Finding Macpherson follows NFB animator Martine Chartrand (Black Soul) as she delves into the life of Frank Macpherson, a Jamaican man who immigrated to Quebec and was the real-life inspiration behind the Felix Leclerc song “Macpherson” about a black, jazz singing log driver. For Chartrand, a young black girl adopted into a white, Quebecois family, this song marked a touchstone for her own personal identity. The film combines footage shot with Chartrand in the process of animating her own film on Frank Macpherson, as well as archival photos and films, and animated sequences by Chartrand.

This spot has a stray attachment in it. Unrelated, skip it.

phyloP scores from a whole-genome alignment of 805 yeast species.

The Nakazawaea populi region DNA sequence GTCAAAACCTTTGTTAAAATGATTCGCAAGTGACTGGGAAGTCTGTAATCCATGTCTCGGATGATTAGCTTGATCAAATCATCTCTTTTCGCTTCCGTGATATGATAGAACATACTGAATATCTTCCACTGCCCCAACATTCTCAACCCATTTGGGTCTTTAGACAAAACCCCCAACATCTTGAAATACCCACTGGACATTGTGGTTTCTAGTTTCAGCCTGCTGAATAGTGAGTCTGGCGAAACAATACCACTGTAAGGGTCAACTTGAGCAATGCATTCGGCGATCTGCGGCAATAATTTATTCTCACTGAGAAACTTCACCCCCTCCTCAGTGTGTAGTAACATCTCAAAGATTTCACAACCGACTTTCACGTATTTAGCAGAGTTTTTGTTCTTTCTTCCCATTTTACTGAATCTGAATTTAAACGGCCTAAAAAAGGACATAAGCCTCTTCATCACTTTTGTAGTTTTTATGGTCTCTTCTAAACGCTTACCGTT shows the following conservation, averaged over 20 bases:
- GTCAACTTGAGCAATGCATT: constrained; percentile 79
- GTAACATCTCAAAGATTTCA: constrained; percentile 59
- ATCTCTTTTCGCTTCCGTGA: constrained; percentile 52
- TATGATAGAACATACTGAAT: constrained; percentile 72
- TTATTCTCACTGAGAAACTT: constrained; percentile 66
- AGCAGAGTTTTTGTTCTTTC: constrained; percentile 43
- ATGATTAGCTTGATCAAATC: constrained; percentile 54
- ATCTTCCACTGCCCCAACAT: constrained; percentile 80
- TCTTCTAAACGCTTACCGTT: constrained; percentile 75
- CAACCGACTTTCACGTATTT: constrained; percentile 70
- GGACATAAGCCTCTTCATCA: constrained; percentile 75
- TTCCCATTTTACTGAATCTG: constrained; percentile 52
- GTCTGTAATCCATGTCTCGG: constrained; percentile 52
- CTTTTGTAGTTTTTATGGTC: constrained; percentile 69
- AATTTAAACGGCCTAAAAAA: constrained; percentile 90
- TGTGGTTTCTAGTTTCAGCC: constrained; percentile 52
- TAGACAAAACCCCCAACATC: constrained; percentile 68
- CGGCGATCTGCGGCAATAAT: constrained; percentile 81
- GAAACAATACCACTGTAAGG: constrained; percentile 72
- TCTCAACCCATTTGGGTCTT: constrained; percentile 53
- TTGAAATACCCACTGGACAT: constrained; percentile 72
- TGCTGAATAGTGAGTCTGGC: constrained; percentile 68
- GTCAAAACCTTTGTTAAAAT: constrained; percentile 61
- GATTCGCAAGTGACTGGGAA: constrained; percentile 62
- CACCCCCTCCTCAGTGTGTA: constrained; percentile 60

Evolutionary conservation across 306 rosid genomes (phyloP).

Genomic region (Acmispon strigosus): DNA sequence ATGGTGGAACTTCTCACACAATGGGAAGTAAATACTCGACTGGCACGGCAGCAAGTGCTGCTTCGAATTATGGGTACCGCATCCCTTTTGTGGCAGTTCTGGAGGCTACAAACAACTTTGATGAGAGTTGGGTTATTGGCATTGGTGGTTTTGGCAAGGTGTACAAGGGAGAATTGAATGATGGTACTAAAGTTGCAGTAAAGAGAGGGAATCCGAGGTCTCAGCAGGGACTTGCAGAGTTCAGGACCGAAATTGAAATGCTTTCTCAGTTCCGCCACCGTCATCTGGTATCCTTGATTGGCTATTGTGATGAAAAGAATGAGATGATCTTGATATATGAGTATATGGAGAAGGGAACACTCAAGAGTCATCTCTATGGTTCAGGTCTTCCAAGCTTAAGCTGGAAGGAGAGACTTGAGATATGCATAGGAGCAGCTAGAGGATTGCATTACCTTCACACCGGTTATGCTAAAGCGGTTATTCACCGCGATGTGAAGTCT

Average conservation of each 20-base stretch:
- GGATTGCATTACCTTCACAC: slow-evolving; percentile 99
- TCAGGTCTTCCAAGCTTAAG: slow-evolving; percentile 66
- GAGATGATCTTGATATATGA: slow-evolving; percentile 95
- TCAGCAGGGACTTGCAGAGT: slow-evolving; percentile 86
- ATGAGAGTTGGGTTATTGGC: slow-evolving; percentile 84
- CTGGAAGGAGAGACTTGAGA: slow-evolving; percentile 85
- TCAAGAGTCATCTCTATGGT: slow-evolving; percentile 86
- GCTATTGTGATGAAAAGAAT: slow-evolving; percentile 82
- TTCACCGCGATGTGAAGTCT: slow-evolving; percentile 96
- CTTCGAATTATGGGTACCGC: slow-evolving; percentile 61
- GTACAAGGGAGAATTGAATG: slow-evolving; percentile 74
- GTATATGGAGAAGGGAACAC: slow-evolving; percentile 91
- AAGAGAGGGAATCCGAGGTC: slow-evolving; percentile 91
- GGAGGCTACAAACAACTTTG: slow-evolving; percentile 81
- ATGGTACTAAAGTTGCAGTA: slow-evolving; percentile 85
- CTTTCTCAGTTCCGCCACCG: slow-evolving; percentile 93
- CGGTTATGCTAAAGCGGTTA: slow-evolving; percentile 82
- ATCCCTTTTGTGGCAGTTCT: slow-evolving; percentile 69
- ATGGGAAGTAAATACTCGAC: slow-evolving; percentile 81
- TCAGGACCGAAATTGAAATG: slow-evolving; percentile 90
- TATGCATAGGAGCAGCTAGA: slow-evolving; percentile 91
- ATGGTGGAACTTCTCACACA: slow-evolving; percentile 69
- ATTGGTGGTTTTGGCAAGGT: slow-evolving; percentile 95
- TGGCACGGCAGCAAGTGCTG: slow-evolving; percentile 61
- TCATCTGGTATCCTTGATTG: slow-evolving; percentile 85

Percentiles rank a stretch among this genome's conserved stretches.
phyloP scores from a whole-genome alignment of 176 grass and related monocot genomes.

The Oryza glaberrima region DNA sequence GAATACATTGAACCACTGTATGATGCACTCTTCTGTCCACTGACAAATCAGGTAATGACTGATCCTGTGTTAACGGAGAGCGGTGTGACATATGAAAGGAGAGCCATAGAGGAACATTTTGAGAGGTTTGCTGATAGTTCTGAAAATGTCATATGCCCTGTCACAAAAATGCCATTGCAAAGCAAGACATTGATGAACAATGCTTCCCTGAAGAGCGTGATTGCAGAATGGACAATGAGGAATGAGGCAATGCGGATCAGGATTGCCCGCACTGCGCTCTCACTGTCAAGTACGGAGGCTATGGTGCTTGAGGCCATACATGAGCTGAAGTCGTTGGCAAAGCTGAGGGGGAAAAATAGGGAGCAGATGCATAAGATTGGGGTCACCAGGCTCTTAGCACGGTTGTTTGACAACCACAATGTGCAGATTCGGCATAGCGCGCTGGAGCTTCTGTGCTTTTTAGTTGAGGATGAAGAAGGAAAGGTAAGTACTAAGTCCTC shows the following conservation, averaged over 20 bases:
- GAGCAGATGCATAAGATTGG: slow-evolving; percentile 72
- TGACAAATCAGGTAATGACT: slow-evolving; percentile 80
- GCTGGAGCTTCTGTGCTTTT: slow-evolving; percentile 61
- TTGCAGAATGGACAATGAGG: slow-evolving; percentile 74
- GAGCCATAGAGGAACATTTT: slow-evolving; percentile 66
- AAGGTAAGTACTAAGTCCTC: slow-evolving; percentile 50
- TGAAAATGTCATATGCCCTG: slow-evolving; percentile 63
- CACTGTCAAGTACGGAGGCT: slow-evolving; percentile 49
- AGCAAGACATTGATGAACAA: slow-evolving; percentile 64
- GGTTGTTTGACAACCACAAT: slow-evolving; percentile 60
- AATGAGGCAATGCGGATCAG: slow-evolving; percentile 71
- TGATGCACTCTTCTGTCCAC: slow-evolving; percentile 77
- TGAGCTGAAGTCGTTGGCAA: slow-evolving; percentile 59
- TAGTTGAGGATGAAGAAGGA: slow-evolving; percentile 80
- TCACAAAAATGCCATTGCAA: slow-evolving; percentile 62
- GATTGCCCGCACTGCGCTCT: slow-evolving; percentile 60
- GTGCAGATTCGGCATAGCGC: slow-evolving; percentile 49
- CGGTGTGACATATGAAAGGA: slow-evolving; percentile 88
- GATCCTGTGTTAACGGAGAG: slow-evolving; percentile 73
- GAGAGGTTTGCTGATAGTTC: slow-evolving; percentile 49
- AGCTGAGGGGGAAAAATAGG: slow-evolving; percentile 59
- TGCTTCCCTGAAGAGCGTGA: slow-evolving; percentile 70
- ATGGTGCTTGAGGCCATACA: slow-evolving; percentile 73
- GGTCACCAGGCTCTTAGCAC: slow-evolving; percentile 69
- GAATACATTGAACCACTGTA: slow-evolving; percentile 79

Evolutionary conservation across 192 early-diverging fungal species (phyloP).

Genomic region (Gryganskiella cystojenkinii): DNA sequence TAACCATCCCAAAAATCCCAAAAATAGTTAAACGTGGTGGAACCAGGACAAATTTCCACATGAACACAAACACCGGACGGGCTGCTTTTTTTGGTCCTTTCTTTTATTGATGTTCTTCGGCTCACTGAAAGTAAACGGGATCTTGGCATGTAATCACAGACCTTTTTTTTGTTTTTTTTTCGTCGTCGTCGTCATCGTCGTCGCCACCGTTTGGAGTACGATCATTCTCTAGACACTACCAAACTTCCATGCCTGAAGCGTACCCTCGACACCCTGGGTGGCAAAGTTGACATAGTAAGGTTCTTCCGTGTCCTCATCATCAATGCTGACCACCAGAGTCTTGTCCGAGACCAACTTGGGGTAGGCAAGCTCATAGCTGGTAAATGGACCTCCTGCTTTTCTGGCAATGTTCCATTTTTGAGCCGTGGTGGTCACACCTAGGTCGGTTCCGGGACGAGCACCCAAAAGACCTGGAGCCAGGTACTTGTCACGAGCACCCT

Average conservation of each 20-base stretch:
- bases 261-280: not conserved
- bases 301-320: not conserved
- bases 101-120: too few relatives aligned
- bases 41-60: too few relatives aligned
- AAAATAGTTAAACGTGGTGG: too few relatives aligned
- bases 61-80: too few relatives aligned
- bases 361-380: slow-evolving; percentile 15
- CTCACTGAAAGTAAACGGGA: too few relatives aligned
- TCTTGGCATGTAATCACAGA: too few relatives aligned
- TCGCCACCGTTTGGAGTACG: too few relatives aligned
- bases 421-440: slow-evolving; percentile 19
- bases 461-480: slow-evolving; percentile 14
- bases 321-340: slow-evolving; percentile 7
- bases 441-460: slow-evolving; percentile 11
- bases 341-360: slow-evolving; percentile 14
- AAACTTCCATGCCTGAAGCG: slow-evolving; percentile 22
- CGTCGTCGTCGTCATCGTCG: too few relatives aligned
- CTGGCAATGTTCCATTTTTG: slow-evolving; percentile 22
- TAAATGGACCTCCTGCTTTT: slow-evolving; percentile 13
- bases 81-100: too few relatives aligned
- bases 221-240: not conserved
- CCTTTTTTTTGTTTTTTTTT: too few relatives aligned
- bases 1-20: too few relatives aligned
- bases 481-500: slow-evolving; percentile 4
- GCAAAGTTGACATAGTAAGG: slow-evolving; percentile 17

Director Serge Giguère spent 10 years making this film, and has done a fine job of shaping a very lean and fascinating documentary out of what must have been a glut of material. The way in which the lives of Macpherson and Chartrand appear to dovetail as we move through the story is a quintessential distillation of the magic of documentary filmmaking. The broad strokes of this story beg for an “NFB doc” to be made on the subject, but the detective work—what the research turns up—is far more interesting and important than the story of a black log driver. Now, if only Chartrand, herself, made more than one beautiful movie every 10 years!